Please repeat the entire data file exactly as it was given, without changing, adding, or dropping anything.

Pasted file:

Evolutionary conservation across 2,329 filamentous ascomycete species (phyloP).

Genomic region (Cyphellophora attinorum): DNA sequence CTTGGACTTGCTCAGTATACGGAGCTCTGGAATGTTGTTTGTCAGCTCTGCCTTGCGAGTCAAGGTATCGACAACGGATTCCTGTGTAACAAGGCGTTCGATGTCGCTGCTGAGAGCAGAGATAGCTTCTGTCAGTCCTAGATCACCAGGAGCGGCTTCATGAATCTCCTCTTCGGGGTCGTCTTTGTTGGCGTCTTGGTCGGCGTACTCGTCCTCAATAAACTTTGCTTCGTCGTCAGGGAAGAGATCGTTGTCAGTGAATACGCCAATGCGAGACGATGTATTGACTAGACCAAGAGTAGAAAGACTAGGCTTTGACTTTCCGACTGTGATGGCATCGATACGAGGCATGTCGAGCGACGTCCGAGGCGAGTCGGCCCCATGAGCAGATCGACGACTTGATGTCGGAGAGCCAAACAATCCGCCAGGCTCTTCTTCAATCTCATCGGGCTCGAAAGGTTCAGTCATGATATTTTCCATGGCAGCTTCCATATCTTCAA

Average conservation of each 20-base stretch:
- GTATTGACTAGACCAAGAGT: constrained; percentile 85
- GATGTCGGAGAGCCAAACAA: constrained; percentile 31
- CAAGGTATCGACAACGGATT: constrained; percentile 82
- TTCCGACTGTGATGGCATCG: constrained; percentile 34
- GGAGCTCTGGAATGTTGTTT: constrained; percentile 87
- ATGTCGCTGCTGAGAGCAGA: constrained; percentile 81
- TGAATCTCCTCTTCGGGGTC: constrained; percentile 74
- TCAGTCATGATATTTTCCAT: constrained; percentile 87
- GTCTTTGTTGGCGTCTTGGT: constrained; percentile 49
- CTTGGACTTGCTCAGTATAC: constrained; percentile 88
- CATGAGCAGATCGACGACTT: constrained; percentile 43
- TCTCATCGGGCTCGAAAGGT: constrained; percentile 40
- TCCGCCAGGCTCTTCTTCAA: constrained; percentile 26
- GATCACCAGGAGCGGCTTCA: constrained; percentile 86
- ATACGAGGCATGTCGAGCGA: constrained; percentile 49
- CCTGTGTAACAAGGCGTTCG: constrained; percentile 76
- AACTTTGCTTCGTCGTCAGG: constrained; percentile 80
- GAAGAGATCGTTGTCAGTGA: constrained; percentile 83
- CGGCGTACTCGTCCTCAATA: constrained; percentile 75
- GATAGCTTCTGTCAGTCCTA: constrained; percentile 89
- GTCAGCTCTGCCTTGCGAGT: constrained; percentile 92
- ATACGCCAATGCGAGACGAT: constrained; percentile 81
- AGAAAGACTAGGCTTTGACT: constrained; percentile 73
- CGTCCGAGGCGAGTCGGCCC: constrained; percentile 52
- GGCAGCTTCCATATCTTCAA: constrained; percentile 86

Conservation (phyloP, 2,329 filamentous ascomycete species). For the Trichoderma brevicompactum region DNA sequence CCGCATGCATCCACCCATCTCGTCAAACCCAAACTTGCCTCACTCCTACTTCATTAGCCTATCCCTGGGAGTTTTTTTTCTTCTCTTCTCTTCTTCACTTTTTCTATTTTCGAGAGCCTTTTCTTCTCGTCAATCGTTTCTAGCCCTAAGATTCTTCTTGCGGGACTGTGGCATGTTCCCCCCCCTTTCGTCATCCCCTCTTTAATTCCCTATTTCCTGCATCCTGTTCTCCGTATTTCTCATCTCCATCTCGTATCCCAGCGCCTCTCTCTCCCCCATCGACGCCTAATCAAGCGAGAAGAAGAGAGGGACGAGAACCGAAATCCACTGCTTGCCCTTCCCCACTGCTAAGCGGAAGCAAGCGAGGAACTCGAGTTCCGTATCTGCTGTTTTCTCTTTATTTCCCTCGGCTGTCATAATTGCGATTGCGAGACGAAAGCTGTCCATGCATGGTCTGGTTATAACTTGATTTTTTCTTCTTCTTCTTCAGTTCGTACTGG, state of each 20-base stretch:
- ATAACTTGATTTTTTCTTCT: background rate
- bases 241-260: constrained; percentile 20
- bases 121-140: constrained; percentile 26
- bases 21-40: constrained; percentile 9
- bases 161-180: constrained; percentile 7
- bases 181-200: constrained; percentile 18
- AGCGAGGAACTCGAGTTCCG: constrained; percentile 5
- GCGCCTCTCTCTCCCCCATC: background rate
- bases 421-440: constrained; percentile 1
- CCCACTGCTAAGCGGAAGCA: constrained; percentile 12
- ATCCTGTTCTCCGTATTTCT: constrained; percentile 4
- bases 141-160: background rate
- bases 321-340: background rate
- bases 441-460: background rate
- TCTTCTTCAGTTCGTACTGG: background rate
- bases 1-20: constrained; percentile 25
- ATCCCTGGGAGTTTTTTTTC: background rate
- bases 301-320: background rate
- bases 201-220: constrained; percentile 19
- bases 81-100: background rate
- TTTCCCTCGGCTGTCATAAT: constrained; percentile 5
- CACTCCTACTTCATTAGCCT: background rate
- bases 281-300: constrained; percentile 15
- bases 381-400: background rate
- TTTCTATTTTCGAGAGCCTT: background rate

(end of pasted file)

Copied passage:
Evolutionary conservation across 2,329 filamentous ascomycete species (phyloP).

Genomic region (Cyphellophora attinorum): DNA sequence CTTGGACTTGCTCAGTATACGGAGCTCTGGAATGTTGTTTGTCAGCTCTGCCTTGCGAGTCAAGGTATCGACAACGGATTCCTGTGTAACAAGGCGTTCGATGTCGCTGCTGAGAGCAGAGATAGCTTCTGTCAGTCCTAGATCACCAGGAGCGGCTTCATGAATCTCCTCTTCGGGGTCGTCTTTGTTGGCGTCTTGGTCGGCGTACTCGTCCTCAATAAACTTTGCTTCGTCGTCAGGGAAGAGATCGTTGTCAGTGAATACGCCAATGCGAGACGATGTATTGACTAGACCAAGAGTAGAAAGACTAGGCTTTGACTTTCCGACTGTGATGGCATCGATACGAGGCATGTCGAGCGACGTCCGAGGCGAGTCGGCCCCATGAGCAGATCGACGACTTGATGTCGGAGAGCCAAACAATCCGCCAGGCTCTTCTTCAATCTCATCGGGCTCGAAAGGTTCAGTCATGATATTTTCCATGGCAGCTTCCATATCTTCAA

Average conservation of each 20-base stretch:
- GTATTGACTAGACCAAGAGT: constrained; percentile 85
- GATGTCGGAGAGCCAAACAA: constrained; percentile 31
- CAAGGTATCGACAACGGATT: constrained; percentile 82
- TTCCGACTGTGATGGCATCG: constrained; percentile 34
- GGAGCTCTGGAATGTTGTTT: constrained; percentile 87
- ATGTCGCTGCTGAGAGCAGA: constrained; percentile 81
- TGAATCTCCTCTTCGGGGTC: constrained; percentile 74
- TCAGTCATGATATTTTCCAT: constrained; percentile 87
- GTCTTTGTTGGCGTCTTGGT: constrained; percentile 49
- CTTGGACTTGCTCAGTATAC: constrained; percentile 88
- CATGAGCAGATCGACGACTT: constrained; percentile 43
- TCTCATCGGGCTCGAAAGGT: constrained; percentile 40
- TCCGCCAGGCTCTTCTTCAA: constrained; percentile 26
- GATCACCAGGAGCGGCTTCA: constrained; percentile 86
- ATACGAGGCATGTCGAGCGA: constrained; percentile 49
- CCTGTGTAACAAGGCGTTCG: constrained; percentile 76
- AACTTTGCTTCGTCGTCAGG: constrained; percentile 80
- GAAGAGATCGTTGTCAGTGA: constrained; percentile 83
- CGGCGTACTCGTCCTCAATA: constrained; percentile 75
- GATAGCTTCTGTCAGTCCTA: constrained; percentile 89
- GTCAGCTCTGCCTTGCGAGT: constrained; percentile 92
- ATACGCCAATGCGAGACGAT: constrained; percentile 81
- AGAAAGACTAGGCTTTGACT: constrained; percentile 73
- CGTCCGAGGCGAGTCGGCCC: constrained; percentile 52
- GGCAGCTTCCATATCTTCAA: constrained; percentile 86

Conservation (phyloP, 2,329 filamentous ascomycete species). For the Trichoderma brevicompactum region DNA sequence CCGCATGCATCCACCCATCTCGTCAAACCCAAACTTGCCTCACTCCTACTTCATTAGCCTATCCCTGGGAGTTTTTTTTCTTCTCTTCTCTTCTTCACTTTTTCTATTTTCGAGAGCCTTTTCTTCTCGTCAATCGTTTCTAGCCCTAAGATTCTTCTTGCGGGACTGTGGCATGTTCCCCCCCCTTTCGTCATCCCCTCTTTAATTCCCTATTTCCTGCATCCTGTTCTCCGTATTTCTCATCTCCATCTCGTATCCCAGCGCCTCTCTCTCCCCCATCGACGCCTAATCAAGCGAGAAGAAGAGAGGGACGAGAACCGAAATCCACTGCTTGCCCTTCCCCACTGCTAAGCGGAAGCAAGCGAGGAACTCGAGTTCCGTATCTGCTGTTTTCTCTTTATTTCCCTCGGCTGTCATAATTGCGATTGCGAGACGAAAGCTGTCCATGCATGGTCTGGTTATAACTTGATTTTTTCTTCTTCTTCTTCAGTTCGTACTGG, state of each 20-base stretch:
- ATAACTTGATTTTTTCTTCT: background rate
- bases 241-260: constrained; percentile 20
- bases 121-140: constrained; percentile 26
- bases 21-40: constrained; percentile 9
- bases 161-180: constrained; percentile 7
- bases 181-200: constrained; percentile 18
- AGCGAGGAACTCGAGTTCCG: constrained; percentile 5
- GCGCCTCTCTCTCCCCCATC: background rate
- bases 421-440: constrained; percentile 1
- CCCACTGCTAAGCGGAAGCA: constrained; percentile 12
- ATCCTGTTCTCCGTATTTCT: constrained; percentile 4
- bases 141-160: background rate
- bases 321-340: background rate
- bases 441-460: background rate
- TCTTCTTCAGTTCGTACTGG: background rate
- bases 1-20: constrained; percentile 25
- ATCCCTGGGAGTTTTTTTTC: background rate
- bases 301-320: background rate
- bases 201-220: constrained; percentile 19
- bases 81-100: background rate
- TTTCCCTCGGCTGTCATAAT: constrained; percentile 5
- CACTCCTACTTCATTAGCCT: background rate
- bases 281-300: constrained; percentile 15
- bases 381-400: background rate
- TTTCTATTTTCGAGAGCCTT: background rate